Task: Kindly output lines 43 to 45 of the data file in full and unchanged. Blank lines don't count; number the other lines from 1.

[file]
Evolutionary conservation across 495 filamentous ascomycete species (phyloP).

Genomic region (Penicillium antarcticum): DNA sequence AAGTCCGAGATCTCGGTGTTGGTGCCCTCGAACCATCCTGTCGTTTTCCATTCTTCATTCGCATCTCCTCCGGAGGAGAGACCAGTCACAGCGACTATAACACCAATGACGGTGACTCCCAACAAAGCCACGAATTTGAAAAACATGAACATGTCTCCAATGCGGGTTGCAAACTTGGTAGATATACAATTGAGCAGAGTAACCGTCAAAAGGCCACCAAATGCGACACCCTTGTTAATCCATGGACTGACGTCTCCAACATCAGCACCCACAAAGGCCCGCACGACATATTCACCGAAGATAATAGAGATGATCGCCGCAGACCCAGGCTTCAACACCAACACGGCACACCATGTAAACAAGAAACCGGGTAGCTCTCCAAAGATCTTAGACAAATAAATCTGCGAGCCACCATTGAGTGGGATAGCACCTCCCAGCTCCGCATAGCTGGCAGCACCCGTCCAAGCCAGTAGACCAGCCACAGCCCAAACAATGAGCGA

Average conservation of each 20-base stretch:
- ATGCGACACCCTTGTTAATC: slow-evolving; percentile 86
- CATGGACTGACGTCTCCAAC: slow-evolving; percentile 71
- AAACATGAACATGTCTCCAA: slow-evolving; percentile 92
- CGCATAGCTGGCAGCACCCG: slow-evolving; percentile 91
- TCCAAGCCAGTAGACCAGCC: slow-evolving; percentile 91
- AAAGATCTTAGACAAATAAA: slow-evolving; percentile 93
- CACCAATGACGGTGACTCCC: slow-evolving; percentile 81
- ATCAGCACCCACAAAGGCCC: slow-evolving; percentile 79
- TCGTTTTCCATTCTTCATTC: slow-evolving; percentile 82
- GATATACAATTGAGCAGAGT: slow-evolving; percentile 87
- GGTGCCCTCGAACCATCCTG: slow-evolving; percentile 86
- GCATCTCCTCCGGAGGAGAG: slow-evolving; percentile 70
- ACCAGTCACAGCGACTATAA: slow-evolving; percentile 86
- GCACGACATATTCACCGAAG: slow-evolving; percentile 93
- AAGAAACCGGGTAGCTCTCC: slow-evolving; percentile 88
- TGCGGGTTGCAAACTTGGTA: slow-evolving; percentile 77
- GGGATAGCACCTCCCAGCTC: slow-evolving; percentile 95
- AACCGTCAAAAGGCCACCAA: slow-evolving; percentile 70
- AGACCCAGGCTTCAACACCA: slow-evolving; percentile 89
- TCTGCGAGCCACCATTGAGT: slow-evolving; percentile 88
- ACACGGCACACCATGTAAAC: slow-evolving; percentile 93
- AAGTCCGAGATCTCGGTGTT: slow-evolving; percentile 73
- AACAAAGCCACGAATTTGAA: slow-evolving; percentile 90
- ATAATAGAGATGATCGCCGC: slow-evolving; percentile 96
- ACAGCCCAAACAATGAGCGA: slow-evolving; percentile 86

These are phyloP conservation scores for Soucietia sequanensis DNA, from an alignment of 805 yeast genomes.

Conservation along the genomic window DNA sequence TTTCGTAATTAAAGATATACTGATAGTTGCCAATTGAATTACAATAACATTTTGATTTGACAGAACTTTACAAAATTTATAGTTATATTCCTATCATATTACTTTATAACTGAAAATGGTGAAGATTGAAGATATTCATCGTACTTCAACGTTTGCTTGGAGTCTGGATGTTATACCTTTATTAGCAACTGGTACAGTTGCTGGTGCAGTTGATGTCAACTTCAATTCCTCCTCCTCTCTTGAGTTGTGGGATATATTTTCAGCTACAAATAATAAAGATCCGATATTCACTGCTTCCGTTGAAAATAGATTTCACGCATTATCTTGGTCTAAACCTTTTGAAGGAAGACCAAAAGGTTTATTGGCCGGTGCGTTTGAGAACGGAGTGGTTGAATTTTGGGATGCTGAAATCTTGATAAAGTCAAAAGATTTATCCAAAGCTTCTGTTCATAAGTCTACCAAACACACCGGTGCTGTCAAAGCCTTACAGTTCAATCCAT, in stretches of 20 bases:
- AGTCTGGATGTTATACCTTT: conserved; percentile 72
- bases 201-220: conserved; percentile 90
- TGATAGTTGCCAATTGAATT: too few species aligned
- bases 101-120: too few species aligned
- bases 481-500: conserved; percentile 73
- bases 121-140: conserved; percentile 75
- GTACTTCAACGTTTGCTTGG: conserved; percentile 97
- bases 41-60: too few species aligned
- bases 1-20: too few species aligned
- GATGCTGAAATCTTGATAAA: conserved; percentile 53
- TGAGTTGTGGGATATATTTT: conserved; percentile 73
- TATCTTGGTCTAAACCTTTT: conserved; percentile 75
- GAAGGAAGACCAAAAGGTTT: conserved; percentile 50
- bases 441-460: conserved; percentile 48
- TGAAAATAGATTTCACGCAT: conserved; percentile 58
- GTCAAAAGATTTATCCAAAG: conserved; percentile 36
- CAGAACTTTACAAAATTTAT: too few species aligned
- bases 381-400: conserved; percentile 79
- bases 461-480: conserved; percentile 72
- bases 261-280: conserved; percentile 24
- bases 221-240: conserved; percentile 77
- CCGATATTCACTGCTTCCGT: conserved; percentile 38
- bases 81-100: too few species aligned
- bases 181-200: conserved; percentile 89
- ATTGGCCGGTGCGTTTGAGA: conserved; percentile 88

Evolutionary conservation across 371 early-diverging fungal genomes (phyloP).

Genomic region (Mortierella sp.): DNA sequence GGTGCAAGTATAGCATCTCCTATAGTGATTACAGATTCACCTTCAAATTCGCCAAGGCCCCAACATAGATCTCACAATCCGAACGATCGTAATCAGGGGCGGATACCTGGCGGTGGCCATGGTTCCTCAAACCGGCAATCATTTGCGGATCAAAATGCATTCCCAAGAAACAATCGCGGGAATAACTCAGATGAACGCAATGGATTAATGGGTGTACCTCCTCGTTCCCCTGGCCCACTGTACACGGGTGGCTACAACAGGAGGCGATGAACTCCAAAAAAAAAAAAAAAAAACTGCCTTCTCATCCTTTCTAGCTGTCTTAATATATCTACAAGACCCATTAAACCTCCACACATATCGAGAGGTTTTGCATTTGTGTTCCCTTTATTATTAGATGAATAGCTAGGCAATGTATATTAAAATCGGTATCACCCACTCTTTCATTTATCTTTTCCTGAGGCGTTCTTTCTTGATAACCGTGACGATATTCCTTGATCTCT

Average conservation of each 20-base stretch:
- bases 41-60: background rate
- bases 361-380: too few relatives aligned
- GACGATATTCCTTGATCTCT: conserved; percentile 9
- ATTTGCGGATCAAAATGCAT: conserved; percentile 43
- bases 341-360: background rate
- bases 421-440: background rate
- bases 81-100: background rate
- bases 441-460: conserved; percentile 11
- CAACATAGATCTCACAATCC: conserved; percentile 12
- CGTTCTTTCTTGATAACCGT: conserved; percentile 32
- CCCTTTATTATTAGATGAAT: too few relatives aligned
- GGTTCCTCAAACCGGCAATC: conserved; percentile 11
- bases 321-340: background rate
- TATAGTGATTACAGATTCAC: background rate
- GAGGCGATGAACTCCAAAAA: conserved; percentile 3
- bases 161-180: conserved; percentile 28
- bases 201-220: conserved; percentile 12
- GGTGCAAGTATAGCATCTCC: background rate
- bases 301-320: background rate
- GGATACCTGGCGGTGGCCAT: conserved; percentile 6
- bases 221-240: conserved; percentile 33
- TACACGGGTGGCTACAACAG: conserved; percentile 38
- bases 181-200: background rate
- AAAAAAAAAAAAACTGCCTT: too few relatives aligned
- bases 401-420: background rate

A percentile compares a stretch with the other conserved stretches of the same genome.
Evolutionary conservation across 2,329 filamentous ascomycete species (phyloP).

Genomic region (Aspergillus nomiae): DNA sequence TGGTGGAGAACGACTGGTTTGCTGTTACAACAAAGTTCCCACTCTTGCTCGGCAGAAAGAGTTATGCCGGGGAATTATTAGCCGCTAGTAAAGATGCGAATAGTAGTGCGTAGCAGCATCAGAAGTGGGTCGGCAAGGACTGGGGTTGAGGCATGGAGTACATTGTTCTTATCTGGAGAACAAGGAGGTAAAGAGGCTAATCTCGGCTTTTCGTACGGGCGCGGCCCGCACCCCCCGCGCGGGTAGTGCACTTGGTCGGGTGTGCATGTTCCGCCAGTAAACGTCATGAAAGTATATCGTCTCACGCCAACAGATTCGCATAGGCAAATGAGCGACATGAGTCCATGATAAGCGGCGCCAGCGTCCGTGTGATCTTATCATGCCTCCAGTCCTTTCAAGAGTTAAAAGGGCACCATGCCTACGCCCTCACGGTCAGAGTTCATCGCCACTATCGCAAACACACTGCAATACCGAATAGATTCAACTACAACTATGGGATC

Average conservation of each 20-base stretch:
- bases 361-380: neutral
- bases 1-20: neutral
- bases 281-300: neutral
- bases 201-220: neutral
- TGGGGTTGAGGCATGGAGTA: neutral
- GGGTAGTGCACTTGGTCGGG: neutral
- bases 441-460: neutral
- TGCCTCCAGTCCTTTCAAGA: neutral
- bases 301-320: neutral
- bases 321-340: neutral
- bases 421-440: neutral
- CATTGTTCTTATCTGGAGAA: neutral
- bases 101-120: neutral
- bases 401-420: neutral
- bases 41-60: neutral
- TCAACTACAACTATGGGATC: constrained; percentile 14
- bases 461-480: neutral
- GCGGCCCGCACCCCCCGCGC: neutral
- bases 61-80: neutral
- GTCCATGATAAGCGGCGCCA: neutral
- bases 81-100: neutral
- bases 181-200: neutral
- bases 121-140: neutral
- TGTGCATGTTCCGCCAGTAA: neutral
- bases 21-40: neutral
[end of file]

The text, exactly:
- GAAGGAAGACCAAAAGGTTT: conserved; percentile 50
- bases 441-460: conserved; percentile 48
- TGAAAATAGATTTCACGCAT: conserved; percentile 58